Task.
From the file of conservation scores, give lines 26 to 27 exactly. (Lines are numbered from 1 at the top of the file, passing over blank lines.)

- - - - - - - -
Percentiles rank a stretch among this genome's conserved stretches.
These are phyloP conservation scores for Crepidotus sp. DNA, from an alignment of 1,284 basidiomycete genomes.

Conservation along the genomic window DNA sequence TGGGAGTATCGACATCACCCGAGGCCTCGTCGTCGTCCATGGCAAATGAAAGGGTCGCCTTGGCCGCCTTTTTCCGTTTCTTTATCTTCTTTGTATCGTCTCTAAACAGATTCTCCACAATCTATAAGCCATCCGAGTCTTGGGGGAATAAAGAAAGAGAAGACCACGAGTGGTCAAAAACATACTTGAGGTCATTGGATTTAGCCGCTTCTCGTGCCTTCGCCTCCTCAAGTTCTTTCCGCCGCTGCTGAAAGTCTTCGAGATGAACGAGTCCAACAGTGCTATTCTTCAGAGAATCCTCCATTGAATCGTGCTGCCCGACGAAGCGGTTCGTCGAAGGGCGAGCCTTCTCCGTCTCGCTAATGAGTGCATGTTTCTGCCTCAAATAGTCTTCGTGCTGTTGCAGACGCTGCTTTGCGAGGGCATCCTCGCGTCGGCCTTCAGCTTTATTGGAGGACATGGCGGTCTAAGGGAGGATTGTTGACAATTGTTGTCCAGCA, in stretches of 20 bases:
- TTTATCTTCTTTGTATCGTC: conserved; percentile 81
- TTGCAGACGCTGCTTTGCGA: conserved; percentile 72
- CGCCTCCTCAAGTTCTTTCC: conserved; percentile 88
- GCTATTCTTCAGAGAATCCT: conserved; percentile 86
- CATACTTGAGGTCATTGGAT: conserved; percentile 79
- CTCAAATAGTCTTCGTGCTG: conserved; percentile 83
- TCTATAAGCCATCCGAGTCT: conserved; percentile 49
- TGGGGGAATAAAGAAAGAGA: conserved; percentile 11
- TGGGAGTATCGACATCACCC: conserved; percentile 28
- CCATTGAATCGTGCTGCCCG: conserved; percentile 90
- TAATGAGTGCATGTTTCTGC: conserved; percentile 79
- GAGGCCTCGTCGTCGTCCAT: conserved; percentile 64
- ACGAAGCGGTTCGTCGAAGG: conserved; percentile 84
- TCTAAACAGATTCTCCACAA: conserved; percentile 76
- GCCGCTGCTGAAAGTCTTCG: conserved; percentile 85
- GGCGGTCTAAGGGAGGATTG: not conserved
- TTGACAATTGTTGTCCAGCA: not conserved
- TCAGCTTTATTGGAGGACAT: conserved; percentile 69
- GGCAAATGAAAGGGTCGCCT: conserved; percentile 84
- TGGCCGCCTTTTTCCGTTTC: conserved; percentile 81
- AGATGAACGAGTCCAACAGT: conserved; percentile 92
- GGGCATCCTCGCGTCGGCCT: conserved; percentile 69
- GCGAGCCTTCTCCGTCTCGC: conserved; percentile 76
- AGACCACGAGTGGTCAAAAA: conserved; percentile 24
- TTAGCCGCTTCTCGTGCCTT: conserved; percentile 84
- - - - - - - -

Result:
- GCGAGCCTTCTCCGTCTCGC: conserved; percentile 76
- AGACCACGAGTGGTCAAAAA: conserved; percentile 24